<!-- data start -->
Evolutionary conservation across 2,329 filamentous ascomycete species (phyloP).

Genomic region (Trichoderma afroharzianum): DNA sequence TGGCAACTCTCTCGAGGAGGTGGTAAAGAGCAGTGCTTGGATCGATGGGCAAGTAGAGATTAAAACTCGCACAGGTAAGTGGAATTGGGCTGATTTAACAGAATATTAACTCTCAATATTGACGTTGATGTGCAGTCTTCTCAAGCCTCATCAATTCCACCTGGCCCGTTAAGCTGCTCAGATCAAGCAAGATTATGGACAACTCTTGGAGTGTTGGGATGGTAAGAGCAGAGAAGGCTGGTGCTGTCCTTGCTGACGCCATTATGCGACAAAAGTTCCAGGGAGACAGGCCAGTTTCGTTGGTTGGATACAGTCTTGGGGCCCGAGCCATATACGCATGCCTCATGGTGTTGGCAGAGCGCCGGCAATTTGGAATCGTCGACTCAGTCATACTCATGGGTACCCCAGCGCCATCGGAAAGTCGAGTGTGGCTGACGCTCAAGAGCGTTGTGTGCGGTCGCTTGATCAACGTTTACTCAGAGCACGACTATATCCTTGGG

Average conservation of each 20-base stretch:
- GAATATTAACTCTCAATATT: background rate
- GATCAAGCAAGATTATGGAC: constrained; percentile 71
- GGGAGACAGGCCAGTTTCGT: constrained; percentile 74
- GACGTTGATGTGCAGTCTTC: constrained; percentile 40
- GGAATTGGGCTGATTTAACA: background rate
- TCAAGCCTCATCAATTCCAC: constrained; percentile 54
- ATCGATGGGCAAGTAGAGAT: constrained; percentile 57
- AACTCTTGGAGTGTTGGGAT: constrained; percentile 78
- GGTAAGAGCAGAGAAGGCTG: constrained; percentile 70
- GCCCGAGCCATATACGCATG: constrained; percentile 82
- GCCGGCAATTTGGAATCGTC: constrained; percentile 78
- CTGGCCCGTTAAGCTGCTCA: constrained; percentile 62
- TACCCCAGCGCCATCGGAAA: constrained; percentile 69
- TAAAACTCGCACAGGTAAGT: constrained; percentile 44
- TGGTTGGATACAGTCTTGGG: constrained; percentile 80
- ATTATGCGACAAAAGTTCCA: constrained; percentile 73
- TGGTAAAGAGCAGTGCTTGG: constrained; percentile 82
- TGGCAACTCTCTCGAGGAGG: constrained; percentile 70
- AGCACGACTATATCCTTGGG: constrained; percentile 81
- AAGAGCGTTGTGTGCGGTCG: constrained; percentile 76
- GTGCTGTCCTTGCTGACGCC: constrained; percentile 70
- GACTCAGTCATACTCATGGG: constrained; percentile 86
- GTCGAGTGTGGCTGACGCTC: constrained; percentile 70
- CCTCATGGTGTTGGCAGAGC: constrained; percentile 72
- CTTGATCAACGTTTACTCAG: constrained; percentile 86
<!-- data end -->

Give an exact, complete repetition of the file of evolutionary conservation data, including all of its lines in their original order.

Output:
Evolutionary conservation across 2,329 filamentous ascomycete species (phyloP).

Genomic region (Trichoderma afroharzianum): DNA sequence TGGCAACTCTCTCGAGGAGGTGGTAAAGAGCAGTGCTTGGATCGATGGGCAAGTAGAGATTAAAACTCGCACAGGTAAGTGGAATTGGGCTGATTTAACAGAATATTAACTCTCAATATTGACGTTGATGTGCAGTCTTCTCAAGCCTCATCAATTCCACCTGGCCCGTTAAGCTGCTCAGATCAAGCAAGATTATGGACAACTCTTGGAGTGTTGGGATGGTAAGAGCAGAGAAGGCTGGTGCTGTCCTTGCTGACGCCATTATGCGACAAAAGTTCCAGGGAGACAGGCCAGTTTCGTTGGTTGGATACAGTCTTGGGGCCCGAGCCATATACGCATGCCTCATGGTGTTGGCAGAGCGCCGGCAATTTGGAATCGTCGACTCAGTCATACTCATGGGTACCCCAGCGCCATCGGAAAGTCGAGTGTGGCTGACGCTCAAGAGCGTTGTGTGCGGTCGCTTGATCAACGTTTACTCAGAGCACGACTATATCCTTGGG

Average conservation of each 20-base stretch:
- GAATATTAACTCTCAATATT: background rate
- GATCAAGCAAGATTATGGAC: constrained; percentile 71
- GGGAGACAGGCCAGTTTCGT: constrained; percentile 74
- GACGTTGATGTGCAGTCTTC: constrained; percentile 40
- GGAATTGGGCTGATTTAACA: background rate
- TCAAGCCTCATCAATTCCAC: constrained; percentile 54
- ATCGATGGGCAAGTAGAGAT: constrained; percentile 57
- AACTCTTGGAGTGTTGGGAT: constrained; percentile 78
- GGTAAGAGCAGAGAAGGCTG: constrained; percentile 70
- GCCCGAGCCATATACGCATG: constrained; percentile 82
- GCCGGCAATTTGGAATCGTC: constrained; percentile 78
- CTGGCCCGTTAAGCTGCTCA: constrained; percentile 62
- TACCCCAGCGCCATCGGAAA: constrained; percentile 69
- TAAAACTCGCACAGGTAAGT: constrained; percentile 44
- TGGTTGGATACAGTCTTGGG: constrained; percentile 80
- ATTATGCGACAAAAGTTCCA: constrained; percentile 73
- TGGTAAAGAGCAGTGCTTGG: constrained; percentile 82
- TGGCAACTCTCTCGAGGAGG: constrained; percentile 70
- AGCACGACTATATCCTTGGG: constrained; percentile 81
- AAGAGCGTTGTGTGCGGTCG: constrained; percentile 76
- GTGCTGTCCTTGCTGACGCC: constrained; percentile 70
- GACTCAGTCATACTCATGGG: constrained; percentile 86
- GTCGAGTGTGGCTGACGCTC: constrained; percentile 70
- CCTCATGGTGTTGGCAGAGC: constrained; percentile 72
- CTTGATCAACGTTTACTCAG: constrained; percentile 86